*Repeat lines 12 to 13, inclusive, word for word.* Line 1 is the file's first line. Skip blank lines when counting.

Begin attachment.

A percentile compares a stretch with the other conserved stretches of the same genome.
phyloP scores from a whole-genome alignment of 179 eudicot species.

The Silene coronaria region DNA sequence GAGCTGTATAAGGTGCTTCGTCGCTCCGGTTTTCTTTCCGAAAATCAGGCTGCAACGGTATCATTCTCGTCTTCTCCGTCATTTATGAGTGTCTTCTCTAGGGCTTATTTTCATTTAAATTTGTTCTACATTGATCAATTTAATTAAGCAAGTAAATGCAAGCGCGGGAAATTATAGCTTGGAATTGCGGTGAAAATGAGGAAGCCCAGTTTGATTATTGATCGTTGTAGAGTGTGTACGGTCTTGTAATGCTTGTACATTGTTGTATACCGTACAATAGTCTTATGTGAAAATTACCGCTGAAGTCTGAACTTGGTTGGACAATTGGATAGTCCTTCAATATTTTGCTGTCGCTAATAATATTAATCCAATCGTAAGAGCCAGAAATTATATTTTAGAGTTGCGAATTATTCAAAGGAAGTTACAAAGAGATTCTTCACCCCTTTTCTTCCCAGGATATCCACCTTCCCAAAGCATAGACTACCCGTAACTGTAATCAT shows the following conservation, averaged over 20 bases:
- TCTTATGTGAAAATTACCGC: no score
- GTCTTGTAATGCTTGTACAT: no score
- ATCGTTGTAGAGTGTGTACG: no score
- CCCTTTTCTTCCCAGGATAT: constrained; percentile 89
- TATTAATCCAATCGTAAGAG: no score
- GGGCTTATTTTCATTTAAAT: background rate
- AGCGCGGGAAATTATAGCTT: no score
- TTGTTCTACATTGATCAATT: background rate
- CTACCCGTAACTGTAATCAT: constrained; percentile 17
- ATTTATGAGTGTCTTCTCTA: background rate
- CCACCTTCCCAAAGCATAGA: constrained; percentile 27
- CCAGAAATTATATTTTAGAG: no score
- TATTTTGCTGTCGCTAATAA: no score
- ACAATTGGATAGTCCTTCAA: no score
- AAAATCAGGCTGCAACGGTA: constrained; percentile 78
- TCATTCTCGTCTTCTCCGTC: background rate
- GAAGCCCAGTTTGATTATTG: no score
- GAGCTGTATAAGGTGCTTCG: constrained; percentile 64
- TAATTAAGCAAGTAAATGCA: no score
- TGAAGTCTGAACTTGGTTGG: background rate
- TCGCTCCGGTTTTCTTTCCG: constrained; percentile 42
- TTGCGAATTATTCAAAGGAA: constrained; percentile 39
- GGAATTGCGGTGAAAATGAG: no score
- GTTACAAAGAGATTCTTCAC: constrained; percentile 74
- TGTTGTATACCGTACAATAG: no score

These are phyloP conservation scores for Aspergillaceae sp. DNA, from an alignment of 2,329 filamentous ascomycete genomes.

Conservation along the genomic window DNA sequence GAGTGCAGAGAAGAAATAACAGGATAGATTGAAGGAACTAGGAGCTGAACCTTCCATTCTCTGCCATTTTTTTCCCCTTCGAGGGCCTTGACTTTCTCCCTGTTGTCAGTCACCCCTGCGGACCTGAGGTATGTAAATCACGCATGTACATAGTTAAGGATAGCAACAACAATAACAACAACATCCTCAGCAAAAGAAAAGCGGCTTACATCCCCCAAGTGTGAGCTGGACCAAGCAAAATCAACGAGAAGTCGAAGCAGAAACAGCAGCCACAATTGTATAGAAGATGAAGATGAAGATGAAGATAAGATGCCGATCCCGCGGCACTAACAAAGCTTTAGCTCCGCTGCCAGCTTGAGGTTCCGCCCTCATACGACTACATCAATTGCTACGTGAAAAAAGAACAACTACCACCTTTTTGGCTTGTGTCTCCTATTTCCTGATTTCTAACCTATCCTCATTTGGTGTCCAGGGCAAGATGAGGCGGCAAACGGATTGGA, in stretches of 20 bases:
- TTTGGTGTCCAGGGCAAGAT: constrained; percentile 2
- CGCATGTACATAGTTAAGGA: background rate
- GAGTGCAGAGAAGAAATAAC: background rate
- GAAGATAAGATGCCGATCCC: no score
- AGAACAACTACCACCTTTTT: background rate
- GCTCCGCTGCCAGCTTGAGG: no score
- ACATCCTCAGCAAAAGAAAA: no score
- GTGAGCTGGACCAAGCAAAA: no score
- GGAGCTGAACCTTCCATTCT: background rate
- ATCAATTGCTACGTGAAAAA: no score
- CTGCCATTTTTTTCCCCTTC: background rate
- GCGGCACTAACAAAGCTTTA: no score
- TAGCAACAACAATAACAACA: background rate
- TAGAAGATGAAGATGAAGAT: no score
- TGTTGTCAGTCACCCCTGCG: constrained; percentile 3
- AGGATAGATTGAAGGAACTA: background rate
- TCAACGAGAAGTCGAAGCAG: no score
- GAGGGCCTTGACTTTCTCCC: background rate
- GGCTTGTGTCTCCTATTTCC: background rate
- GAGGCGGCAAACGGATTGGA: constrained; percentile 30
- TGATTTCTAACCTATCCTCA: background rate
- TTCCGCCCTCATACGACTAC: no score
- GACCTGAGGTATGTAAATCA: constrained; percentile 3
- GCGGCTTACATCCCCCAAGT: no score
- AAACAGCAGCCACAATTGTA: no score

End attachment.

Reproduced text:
- CTACCCGTAACTGTAATCAT: constrained; percentile 17
- ATTTATGAGTGTCTTCTCTA: background rate